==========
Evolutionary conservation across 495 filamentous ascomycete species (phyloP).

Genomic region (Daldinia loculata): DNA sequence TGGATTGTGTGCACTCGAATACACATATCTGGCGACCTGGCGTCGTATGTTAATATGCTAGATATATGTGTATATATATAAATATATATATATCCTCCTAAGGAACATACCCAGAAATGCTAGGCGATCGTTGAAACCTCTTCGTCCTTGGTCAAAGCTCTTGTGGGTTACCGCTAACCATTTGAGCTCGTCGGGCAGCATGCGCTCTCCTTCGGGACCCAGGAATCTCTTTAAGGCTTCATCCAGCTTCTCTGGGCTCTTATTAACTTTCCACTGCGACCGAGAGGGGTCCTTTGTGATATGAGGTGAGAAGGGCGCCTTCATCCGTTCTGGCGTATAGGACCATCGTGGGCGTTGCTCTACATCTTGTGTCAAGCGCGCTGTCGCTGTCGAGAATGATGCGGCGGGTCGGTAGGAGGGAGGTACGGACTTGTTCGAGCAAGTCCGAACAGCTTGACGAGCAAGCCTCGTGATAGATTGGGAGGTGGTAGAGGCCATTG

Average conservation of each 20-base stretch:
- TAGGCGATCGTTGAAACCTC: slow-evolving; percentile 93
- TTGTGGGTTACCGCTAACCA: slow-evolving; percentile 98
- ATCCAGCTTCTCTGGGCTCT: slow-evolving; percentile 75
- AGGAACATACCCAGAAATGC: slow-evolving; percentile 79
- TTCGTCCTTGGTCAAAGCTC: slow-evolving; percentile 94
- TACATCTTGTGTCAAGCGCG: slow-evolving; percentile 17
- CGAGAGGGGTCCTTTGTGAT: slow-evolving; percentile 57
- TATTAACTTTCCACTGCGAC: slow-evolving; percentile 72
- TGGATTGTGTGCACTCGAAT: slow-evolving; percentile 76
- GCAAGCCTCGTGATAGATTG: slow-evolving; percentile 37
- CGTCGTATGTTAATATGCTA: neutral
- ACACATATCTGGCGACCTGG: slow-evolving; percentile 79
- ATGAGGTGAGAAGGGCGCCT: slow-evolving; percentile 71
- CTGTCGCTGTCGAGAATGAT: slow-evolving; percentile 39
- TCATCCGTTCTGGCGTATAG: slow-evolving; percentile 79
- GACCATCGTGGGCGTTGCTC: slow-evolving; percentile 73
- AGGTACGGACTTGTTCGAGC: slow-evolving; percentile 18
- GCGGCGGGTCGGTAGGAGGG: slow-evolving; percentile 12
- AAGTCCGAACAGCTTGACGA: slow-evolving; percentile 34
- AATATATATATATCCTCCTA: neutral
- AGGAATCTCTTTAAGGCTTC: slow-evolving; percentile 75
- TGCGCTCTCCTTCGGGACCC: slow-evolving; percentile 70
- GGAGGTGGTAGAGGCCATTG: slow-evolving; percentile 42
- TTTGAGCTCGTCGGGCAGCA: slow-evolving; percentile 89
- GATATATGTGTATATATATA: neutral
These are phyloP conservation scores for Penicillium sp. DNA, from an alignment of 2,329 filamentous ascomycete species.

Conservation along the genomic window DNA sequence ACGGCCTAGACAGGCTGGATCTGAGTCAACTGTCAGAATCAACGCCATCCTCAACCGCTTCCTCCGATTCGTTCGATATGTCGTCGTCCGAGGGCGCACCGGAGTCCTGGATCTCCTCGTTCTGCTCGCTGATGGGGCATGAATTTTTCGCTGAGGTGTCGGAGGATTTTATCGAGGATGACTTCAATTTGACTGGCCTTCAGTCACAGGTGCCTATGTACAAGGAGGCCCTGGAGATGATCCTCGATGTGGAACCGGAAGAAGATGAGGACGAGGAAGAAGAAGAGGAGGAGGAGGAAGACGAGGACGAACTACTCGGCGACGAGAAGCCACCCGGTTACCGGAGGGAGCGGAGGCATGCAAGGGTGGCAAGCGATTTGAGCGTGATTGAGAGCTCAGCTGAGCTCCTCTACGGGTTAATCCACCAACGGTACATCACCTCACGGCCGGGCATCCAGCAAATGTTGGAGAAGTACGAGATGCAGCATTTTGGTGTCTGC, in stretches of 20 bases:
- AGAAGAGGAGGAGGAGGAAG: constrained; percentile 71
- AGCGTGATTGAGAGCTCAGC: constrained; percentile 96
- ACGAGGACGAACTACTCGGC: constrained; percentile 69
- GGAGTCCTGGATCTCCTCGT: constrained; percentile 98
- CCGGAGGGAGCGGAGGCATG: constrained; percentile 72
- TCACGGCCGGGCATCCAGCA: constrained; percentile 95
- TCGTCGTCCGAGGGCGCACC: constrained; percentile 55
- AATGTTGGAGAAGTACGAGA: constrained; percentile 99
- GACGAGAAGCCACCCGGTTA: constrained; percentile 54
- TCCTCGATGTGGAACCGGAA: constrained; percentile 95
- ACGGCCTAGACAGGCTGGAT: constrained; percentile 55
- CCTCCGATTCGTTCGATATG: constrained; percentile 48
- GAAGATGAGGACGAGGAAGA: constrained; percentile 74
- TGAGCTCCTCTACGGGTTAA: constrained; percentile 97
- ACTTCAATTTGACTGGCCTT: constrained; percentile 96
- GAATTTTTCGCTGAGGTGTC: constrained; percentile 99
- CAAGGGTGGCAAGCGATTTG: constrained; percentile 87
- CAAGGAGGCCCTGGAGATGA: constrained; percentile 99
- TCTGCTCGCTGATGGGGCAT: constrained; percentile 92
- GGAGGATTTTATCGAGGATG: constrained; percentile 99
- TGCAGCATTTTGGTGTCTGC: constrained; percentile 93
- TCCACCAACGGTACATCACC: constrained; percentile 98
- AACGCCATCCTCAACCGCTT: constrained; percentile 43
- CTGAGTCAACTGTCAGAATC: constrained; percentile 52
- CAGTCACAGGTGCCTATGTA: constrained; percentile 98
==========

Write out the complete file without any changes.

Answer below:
Evolutionary conservation across 495 filamentous ascomycete species (phyloP).

Genomic region (Daldinia loculata): DNA sequence TGGATTGTGTGCACTCGAATACACATATCTGGCGACCTGGCGTCGTATGTTAATATGCTAGATATATGTGTATATATATAAATATATATATATCCTCCTAAGGAACATACCCAGAAATGCTAGGCGATCGTTGAAACCTCTTCGTCCTTGGTCAAAGCTCTTGTGGGTTACCGCTAACCATTTGAGCTCGTCGGGCAGCATGCGCTCTCCTTCGGGACCCAGGAATCTCTTTAAGGCTTCATCCAGCTTCTCTGGGCTCTTATTAACTTTCCACTGCGACCGAGAGGGGTCCTTTGTGATATGAGGTGAGAAGGGCGCCTTCATCCGTTCTGGCGTATAGGACCATCGTGGGCGTTGCTCTACATCTTGTGTCAAGCGCGCTGTCGCTGTCGAGAATGATGCGGCGGGTCGGTAGGAGGGAGGTACGGACTTGTTCGAGCAAGTCCGAACAGCTTGACGAGCAAGCCTCGTGATAGATTGGGAGGTGGTAGAGGCCATTG

Average conservation of each 20-base stretch:
- TAGGCGATCGTTGAAACCTC: slow-evolving; percentile 93
- TTGTGGGTTACCGCTAACCA: slow-evolving; percentile 98
- ATCCAGCTTCTCTGGGCTCT: slow-evolving; percentile 75
- AGGAACATACCCAGAAATGC: slow-evolving; percentile 79
- TTCGTCCTTGGTCAAAGCTC: slow-evolving; percentile 94
- TACATCTTGTGTCAAGCGCG: slow-evolving; percentile 17
- CGAGAGGGGTCCTTTGTGAT: slow-evolving; percentile 57
- TATTAACTTTCCACTGCGAC: slow-evolving; percentile 72
- TGGATTGTGTGCACTCGAAT: slow-evolving; percentile 76
- GCAAGCCTCGTGATAGATTG: slow-evolving; percentile 37
- CGTCGTATGTTAATATGCTA: neutral
- ACACATATCTGGCGACCTGG: slow-evolving; percentile 79
- ATGAGGTGAGAAGGGCGCCT: slow-evolving; percentile 71
- CTGTCGCTGTCGAGAATGAT: slow-evolving; percentile 39
- TCATCCGTTCTGGCGTATAG: slow-evolving; percentile 79
- GACCATCGTGGGCGTTGCTC: slow-evolving; percentile 73
- AGGTACGGACTTGTTCGAGC: slow-evolving; percentile 18
- GCGGCGGGTCGGTAGGAGGG: slow-evolving; percentile 12
- AAGTCCGAACAGCTTGACGA: slow-evolving; percentile 34
- AATATATATATATCCTCCTA: neutral
- AGGAATCTCTTTAAGGCTTC: slow-evolving; percentile 75
- TGCGCTCTCCTTCGGGACCC: slow-evolving; percentile 70
- GGAGGTGGTAGAGGCCATTG: slow-evolving; percentile 42
- TTTGAGCTCGTCGGGCAGCA: slow-evolving; percentile 89
- GATATATGTGTATATATATA: neutral
These are phyloP conservation scores for Penicillium sp. DNA, from an alignment of 2,329 filamentous ascomycete species.

Conservation along the genomic window DNA sequence ACGGCCTAGACAGGCTGGATCTGAGTCAACTGTCAGAATCAACGCCATCCTCAACCGCTTCCTCCGATTCGTTCGATATGTCGTCGTCCGAGGGCGCACCGGAGTCCTGGATCTCCTCGTTCTGCTCGCTGATGGGGCATGAATTTTTCGCTGAGGTGTCGGAGGATTTTATCGAGGATGACTTCAATTTGACTGGCCTTCAGTCACAGGTGCCTATGTACAAGGAGGCCCTGGAGATGATCCTCGATGTGGAACCGGAAGAAGATGAGGACGAGGAAGAAGAAGAGGAGGAGGAGGAAGACGAGGACGAACTACTCGGCGACGAGAAGCCACCCGGTTACCGGAGGGAGCGGAGGCATGCAAGGGTGGCAAGCGATTTGAGCGTGATTGAGAGCTCAGCTGAGCTCCTCTACGGGTTAATCCACCAACGGTACATCACCTCACGGCCGGGCATCCAGCAAATGTTGGAGAAGTACGAGATGCAGCATTTTGGTGTCTGC, in stretches of 20 bases:
- AGAAGAGGAGGAGGAGGAAG: constrained; percentile 71
- AGCGTGATTGAGAGCTCAGC: constrained; percentile 96
- ACGAGGACGAACTACTCGGC: constrained; percentile 69
- GGAGTCCTGGATCTCCTCGT: constrained; percentile 98
- CCGGAGGGAGCGGAGGCATG: constrained; percentile 72
- TCACGGCCGGGCATCCAGCA: constrained; percentile 95
- TCGTCGTCCGAGGGCGCACC: constrained; percentile 55
- AATGTTGGAGAAGTACGAGA: constrained; percentile 99
- GACGAGAAGCCACCCGGTTA: constrained; percentile 54
- TCCTCGATGTGGAACCGGAA: constrained; percentile 95
- ACGGCCTAGACAGGCTGGAT: constrained; percentile 55
- CCTCCGATTCGTTCGATATG: constrained; percentile 48
- GAAGATGAGGACGAGGAAGA: constrained; percentile 74
- TGAGCTCCTCTACGGGTTAA: constrained; percentile 97
- ACTTCAATTTGACTGGCCTT: constrained; percentile 96
- GAATTTTTCGCTGAGGTGTC: constrained; percentile 99
- CAAGGGTGGCAAGCGATTTG: constrained; percentile 87
- CAAGGAGGCCCTGGAGATGA: constrained; percentile 99
- TCTGCTCGCTGATGGGGCAT: constrained; percentile 92
- GGAGGATTTTATCGAGGATG: constrained; percentile 99
- TGCAGCATTTTGGTGTCTGC: constrained; percentile 93
- TCCACCAACGGTACATCACC: constrained; percentile 98
- AACGCCATCCTCAACCGCTT: constrained; percentile 43
- CTGAGTCAACTGTCAGAATC: constrained; percentile 52
- CAGTCACAGGTGCCTATGTA: constrained; percentile 98